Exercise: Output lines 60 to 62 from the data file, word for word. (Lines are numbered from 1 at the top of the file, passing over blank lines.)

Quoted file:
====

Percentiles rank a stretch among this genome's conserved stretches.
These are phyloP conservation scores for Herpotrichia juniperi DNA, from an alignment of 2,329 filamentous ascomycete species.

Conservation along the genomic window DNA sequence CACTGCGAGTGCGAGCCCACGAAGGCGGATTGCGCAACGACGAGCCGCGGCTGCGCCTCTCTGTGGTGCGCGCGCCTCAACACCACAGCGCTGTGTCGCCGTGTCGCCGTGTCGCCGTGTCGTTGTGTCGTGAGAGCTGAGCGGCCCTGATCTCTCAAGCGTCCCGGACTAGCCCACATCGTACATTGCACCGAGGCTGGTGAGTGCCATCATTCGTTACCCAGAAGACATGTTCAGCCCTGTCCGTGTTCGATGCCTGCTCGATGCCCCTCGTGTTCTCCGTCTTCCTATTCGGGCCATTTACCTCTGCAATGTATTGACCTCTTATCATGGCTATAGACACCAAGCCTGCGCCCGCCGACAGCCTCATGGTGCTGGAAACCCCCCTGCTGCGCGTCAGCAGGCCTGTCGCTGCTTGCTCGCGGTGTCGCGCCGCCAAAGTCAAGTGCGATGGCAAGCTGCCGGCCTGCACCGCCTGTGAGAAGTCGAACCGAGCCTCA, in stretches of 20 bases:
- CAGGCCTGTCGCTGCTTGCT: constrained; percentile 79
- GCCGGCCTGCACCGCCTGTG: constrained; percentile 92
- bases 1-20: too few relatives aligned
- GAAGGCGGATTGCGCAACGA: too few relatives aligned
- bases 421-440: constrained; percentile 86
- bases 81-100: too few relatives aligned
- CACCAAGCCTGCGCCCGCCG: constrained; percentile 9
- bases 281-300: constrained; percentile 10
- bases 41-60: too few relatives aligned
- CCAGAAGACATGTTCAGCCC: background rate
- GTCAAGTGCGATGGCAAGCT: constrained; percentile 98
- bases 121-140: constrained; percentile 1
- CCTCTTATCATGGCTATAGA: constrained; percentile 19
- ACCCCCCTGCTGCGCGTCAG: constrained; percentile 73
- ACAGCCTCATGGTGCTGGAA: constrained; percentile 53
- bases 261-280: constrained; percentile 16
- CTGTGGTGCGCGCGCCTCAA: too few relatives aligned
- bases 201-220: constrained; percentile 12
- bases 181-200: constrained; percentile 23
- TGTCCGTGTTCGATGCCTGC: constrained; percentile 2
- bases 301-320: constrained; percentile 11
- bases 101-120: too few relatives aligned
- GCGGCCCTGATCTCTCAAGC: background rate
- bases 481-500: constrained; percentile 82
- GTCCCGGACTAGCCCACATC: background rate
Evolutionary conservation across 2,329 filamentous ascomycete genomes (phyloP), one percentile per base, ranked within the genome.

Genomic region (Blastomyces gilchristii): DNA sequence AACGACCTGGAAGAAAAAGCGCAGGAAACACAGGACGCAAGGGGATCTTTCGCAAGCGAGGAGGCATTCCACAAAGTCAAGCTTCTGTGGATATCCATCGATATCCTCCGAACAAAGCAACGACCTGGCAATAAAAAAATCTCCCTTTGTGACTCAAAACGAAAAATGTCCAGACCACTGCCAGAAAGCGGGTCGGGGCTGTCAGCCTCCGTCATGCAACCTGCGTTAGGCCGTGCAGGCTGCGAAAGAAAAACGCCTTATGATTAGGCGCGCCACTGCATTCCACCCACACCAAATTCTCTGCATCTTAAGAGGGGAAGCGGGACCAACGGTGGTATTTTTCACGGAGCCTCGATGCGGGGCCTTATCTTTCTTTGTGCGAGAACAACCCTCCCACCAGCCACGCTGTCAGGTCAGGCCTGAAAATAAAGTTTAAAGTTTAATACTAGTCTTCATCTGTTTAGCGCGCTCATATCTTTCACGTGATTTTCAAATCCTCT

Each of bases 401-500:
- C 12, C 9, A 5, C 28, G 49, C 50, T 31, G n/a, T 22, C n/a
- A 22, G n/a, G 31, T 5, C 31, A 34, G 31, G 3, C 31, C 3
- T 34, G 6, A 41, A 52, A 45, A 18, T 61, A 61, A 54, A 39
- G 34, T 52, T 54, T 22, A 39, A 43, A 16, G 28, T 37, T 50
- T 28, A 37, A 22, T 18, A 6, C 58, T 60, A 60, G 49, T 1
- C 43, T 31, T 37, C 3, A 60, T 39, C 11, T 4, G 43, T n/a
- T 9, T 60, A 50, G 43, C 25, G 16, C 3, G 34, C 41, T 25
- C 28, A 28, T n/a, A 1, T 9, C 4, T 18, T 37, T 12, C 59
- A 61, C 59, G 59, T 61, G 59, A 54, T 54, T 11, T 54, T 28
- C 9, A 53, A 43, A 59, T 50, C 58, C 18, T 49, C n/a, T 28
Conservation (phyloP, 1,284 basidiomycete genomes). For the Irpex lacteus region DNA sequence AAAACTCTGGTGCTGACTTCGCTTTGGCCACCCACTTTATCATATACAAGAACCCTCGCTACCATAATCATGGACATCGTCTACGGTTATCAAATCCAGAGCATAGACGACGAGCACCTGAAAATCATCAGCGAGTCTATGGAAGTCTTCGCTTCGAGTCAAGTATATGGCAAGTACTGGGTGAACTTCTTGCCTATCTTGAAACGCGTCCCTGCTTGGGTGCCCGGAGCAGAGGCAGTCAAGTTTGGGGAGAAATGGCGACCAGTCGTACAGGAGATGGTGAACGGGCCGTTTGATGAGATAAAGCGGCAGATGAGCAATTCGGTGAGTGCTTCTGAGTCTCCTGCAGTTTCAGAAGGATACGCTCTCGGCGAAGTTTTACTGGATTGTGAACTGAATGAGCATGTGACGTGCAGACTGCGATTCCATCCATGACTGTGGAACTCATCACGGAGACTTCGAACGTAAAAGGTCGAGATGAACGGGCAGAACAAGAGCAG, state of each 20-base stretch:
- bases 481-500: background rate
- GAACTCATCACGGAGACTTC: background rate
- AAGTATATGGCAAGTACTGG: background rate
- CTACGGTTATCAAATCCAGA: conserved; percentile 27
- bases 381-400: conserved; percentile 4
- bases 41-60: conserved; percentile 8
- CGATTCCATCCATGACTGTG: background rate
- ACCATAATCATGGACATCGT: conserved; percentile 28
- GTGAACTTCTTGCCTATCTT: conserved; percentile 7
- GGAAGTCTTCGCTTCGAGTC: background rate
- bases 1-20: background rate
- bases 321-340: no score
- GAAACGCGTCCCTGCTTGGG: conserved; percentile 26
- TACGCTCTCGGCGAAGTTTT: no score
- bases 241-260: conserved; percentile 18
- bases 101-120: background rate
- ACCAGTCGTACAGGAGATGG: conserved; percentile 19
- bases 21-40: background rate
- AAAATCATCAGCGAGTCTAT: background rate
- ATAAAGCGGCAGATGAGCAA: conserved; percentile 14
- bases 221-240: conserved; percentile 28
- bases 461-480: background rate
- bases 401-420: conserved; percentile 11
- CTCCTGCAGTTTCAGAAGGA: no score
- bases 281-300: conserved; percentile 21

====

- bases 21-40: background rate
- AAAATCATCAGCGAGTCTAT: background rate
- ATAAAGCGGCAGATGAGCAA: conserved; percentile 14